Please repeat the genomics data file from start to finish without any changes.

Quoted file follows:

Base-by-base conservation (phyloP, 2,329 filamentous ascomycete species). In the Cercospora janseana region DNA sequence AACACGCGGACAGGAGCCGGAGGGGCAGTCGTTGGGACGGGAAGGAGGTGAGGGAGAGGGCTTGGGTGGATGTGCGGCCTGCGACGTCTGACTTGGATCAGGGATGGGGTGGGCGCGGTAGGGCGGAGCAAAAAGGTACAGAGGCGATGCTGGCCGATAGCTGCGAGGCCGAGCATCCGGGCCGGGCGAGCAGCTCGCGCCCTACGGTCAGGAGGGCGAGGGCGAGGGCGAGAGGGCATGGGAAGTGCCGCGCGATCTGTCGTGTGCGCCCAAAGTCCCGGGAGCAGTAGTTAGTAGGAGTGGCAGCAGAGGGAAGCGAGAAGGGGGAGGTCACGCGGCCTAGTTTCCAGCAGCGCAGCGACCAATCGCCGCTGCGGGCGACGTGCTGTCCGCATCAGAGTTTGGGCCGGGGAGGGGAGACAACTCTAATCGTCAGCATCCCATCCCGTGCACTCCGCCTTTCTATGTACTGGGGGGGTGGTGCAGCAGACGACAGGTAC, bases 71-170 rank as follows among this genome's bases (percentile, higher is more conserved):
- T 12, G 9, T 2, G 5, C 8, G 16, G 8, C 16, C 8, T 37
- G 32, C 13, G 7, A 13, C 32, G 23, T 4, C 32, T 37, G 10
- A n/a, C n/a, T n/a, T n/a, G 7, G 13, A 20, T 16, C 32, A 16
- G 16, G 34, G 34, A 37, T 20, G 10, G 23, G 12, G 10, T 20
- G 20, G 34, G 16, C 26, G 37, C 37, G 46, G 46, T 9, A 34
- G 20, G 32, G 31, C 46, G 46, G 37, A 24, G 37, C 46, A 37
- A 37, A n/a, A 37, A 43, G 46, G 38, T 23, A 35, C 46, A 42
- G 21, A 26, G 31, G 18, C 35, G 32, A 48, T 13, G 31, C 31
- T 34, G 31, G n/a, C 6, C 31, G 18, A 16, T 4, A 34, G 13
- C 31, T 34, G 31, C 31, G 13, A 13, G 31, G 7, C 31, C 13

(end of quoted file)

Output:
Base-by-base conservation (phyloP, 2,329 filamentous ascomycete species). In the Cercospora janseana region DNA sequence AACACGCGGACAGGAGCCGGAGGGGCAGTCGTTGGGACGGGAAGGAGGTGAGGGAGAGGGCTTGGGTGGATGTGCGGCCTGCGACGTCTGACTTGGATCAGGGATGGGGTGGGCGCGGTAGGGCGGAGCAAAAAGGTACAGAGGCGATGCTGGCCGATAGCTGCGAGGCCGAGCATCCGGGCCGGGCGAGCAGCTCGCGCCCTACGGTCAGGAGGGCGAGGGCGAGGGCGAGAGGGCATGGGAAGTGCCGCGCGATCTGTCGTGTGCGCCCAAAGTCCCGGGAGCAGTAGTTAGTAGGAGTGGCAGCAGAGGGAAGCGAGAAGGGGGAGGTCACGCGGCCTAGTTTCCAGCAGCGCAGCGACCAATCGCCGCTGCGGGCGACGTGCTGTCCGCATCAGAGTTTGGGCCGGGGAGGGGAGACAACTCTAATCGTCAGCATCCCATCCCGTGCACTCCGCCTTTCTATGTACTGGGGGGGTGGTGCAGCAGACGACAGGTAC, bases 71-170 rank as follows among this genome's bases (percentile, higher is more conserved):
- T 12, G 9, T 2, G 5, C 8, G 16, G 8, C 16, C 8, T 37
- G 32, C 13, G 7, A 13, C 32, G 23, T 4, C 32, T 37, G 10
- A n/a, C n/a, T n/a, T n/a, G 7, G 13, A 20, T 16, C 32, A 16
- G 16, G 34, G 34, A 37, T 20, G 10, G 23, G 12, G 10, T 20
- G 20, G 34, G 16, C 26, G 37, C 37, G 46, G 46, T 9, A 34
- G 20, G 32, G 31, C 46, G 46, G 37, A 24, G 37, C 46, A 37
- A 37, A n/a, A 37, A 43, G 46, G 38, T 23, A 35, C 46, A 42
- G 21, A 26, G 31, G 18, C 35, G 32, A 48, T 13, G 31, C 31
- T 34, G 31, G n/a, C 6, C 31, G 18, A 16, T 4, A 34, G 13
- C 31, T 34, G 31, C 31, G 13, A 13, G 31, G 7, C 31, C 13